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Thoughts on the past year

Hi everyone, as it’s that time of year when many people take a moment of reflection on the past year and think about the future, I thought I’d take a moment to do the same.

Last year was a mix of good and bad. On the personal side, I had a long bout of depression and autistic burnout, had frequent meltdowns and shutdowns, and suffered from intense imposter syndrome regarding my work. But I also learnt a lot about my neurology, began implementing coping strategies to reduce meltdowns and shutdowns (like using ear defenders, sunglasses and fidget toys to help with sensory overload and not doing too many tasks in one day) and celebrated a year and a half with my partner and, in November, actually moved in with him.

I also realised that I’ve achieved an awful lot with my writing, too:

  • I did my first edit of my YA sci-fi, Unsung.
  • I put together my short story collection, When The Bard Came Visiting, which comes out this February.
  • I re-edited my Half-Wizard Thordric trilogy to catch all the continuity errors that had slipped through.
  • I wrote a middle grade fantasy involving time travel.
  • I edited two poetry collections and submitted them to my publisher.
  • I did my first author visit at a school.
  • I did another edit on Unsung, and prepared a query and synopsis for submission to literary agents.
  • I put together a poetry pamphlet and a children’s poetry collection for submission to an independent press.
  • I wrote (and illustrated) a bespoke story that the client had won at a local school fair.

Writing it all down in a list like this gives it a lot of substance that I can’t ignore, because it wasn’t until I started writing this post that it fully hit me how much work I completed. When I think about how unmotivated I felt for most of the year, it’s incredible that I managed to do so much. I suppose it does make sense though, because no matter how hard writing can be, it’s the one thing I’ve always known I’ve wanted to do, and is the way in which I express myself best. I know a lot of the poetry I wrote released a lot of frustration and helped me to accept who I am, and writing fiction let me live an adventure I’d otherwise never know.

For this year, I haven’t made any strict resolutions. I simply intend to keep the same goals I always have: to keep writing, appreciate the small things and (this one is slightly newer) ask for help when I need it. I’m sure there will be times when I get distracted, overwhelmed and stubborn, but as long as it’s not too often, I know that’s all okay.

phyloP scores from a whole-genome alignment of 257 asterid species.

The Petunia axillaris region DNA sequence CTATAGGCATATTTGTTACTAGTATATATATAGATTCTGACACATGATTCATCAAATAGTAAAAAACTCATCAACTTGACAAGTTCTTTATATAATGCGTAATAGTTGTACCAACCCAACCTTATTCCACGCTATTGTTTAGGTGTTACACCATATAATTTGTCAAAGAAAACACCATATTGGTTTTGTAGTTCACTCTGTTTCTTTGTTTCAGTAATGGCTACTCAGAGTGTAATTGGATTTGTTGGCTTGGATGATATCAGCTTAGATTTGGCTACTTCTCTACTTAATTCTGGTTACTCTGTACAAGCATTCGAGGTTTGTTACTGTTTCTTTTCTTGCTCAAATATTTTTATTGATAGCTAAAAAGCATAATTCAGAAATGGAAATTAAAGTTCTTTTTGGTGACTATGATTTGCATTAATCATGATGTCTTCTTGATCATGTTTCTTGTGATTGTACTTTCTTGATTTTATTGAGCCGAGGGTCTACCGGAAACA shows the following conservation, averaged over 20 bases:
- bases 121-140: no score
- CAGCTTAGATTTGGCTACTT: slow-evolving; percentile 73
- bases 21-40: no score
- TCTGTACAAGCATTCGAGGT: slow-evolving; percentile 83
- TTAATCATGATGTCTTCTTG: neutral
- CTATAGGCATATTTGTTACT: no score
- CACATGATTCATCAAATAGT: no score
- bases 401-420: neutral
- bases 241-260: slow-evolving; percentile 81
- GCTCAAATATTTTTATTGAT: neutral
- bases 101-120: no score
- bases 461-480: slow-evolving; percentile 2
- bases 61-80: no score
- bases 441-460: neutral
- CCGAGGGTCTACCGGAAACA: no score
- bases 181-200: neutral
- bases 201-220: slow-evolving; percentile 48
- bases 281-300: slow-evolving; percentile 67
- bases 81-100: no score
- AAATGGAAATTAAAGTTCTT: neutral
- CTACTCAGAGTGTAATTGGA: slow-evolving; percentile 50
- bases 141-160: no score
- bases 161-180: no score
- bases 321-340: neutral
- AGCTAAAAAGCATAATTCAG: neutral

So, here’s to a new year full of self-care, appreciation for those who support us, and determination for whatever it is that we wish to achieve.

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In case the New Year brings that dastardly task of editing your novel: Kathryn’s Guide to Editing Fiction

Knowing what to do after you’ve *finally* finished the first draft of your manuscript and have mopped up all the blood, sweat and tears that went into it can be a bit of a mystery if you’re new to the game. You know editing comes into it, and you may have heard about beta readers, but what comes first, and more importantly, how do you go get started?

To help with the cacophony of questions littering your head, I’ve made a general guide to help you get going. This is very much based off my own experience, and is not an exhaustive list:

  1. After you’ve written that last word on your manuscript, put the whole thing away somewhere and leave it for a good amount of time (I personally leave it for about three months, but others leave it for longer) and get on with other things. Start a new project; finish any others lurking around; if you’re thinking about publication, research which avenue might be best for you and what that entails; basically, anything to keep your mind stimulated but doesn’t involve that first draft. This is to make sure that when you do eventually go back to it, you can view it with fresh eyes – meaning that plot holes, weak characters or lack of world building will jump out at you and therefore be easier to fix.